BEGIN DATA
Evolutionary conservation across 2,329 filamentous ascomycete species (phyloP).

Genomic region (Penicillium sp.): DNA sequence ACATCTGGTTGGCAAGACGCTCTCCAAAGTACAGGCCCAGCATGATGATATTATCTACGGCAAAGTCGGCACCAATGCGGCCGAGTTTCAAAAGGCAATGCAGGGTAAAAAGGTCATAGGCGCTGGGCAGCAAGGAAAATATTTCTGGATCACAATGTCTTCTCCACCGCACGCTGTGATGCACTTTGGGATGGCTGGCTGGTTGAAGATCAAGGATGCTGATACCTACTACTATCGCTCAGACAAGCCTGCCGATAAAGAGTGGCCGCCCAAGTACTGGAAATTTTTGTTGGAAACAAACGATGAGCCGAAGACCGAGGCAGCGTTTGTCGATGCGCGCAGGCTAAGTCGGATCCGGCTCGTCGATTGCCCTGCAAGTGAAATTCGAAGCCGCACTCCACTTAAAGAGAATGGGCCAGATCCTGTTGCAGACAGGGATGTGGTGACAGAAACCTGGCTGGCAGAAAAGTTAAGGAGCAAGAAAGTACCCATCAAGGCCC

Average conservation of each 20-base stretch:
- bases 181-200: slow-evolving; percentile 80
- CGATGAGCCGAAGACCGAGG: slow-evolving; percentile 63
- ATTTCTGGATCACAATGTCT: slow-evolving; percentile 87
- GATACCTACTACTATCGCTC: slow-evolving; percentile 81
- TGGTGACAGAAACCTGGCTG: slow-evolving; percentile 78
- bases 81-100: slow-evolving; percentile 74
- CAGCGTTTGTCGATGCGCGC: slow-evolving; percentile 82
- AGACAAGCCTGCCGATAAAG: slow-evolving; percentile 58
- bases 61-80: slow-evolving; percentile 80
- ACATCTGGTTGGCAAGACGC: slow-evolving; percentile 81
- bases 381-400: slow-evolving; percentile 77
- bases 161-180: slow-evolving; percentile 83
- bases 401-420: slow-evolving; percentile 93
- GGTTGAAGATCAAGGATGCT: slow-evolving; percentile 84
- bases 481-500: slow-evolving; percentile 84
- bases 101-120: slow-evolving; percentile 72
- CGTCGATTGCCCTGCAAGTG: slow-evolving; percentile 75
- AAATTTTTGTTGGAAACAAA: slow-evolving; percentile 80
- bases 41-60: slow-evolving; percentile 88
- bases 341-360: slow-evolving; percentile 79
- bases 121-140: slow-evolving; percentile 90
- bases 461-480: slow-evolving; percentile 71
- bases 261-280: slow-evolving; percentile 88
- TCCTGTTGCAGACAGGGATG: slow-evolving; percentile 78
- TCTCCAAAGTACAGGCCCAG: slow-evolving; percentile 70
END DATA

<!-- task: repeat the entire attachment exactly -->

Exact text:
Evolutionary conservation across 2,329 filamentous ascomycete species (phyloP).

Genomic region (Penicillium sp.): DNA sequence ACATCTGGTTGGCAAGACGCTCTCCAAAGTACAGGCCCAGCATGATGATATTATCTACGGCAAAGTCGGCACCAATGCGGCCGAGTTTCAAAAGGCAATGCAGGGTAAAAAGGTCATAGGCGCTGGGCAGCAAGGAAAATATTTCTGGATCACAATGTCTTCTCCACCGCACGCTGTGATGCACTTTGGGATGGCTGGCTGGTTGAAGATCAAGGATGCTGATACCTACTACTATCGCTCAGACAAGCCTGCCGATAAAGAGTGGCCGCCCAAGTACTGGAAATTTTTGTTGGAAACAAACGATGAGCCGAAGACCGAGGCAGCGTTTGTCGATGCGCGCAGGCTAAGTCGGATCCGGCTCGTCGATTGCCCTGCAAGTGAAATTCGAAGCCGCACTCCACTTAAAGAGAATGGGCCAGATCCTGTTGCAGACAGGGATGTGGTGACAGAAACCTGGCTGGCAGAAAAGTTAAGGAGCAAGAAAGTACCCATCAAGGCCC

Average conservation of each 20-base stretch:
- bases 181-200: slow-evolving; percentile 80
- CGATGAGCCGAAGACCGAGG: slow-evolving; percentile 63
- ATTTCTGGATCACAATGTCT: slow-evolving; percentile 87
- GATACCTACTACTATCGCTC: slow-evolving; percentile 81
- TGGTGACAGAAACCTGGCTG: slow-evolving; percentile 78
- bases 81-100: slow-evolving; percentile 74
- CAGCGTTTGTCGATGCGCGC: slow-evolving; percentile 82
- AGACAAGCCTGCCGATAAAG: slow-evolving; percentile 58
- bases 61-80: slow-evolving; percentile 80
- ACATCTGGTTGGCAAGACGC: slow-evolving; percentile 81
- bases 381-400: slow-evolving; percentile 77
- bases 161-180: slow-evolving; percentile 83
- bases 401-420: slow-evolving; percentile 93
- GGTTGAAGATCAAGGATGCT: slow-evolving; percentile 84
- bases 481-500: slow-evolving; percentile 84
- bases 101-120: slow-evolving; percentile 72
- CGTCGATTGCCCTGCAAGTG: slow-evolving; percentile 75
- AAATTTTTGTTGGAAACAAA: slow-evolving; percentile 80
- bases 41-60: slow-evolving; percentile 88
- bases 341-360: slow-evolving; percentile 79
- bases 121-140: slow-evolving; percentile 90
- bases 461-480: slow-evolving; percentile 71
- bases 261-280: slow-evolving; percentile 88
- TCCTGTTGCAGACAGGGATG: slow-evolving; percentile 78
- TCTCCAAAGTACAGGCCCAG: slow-evolving; percentile 70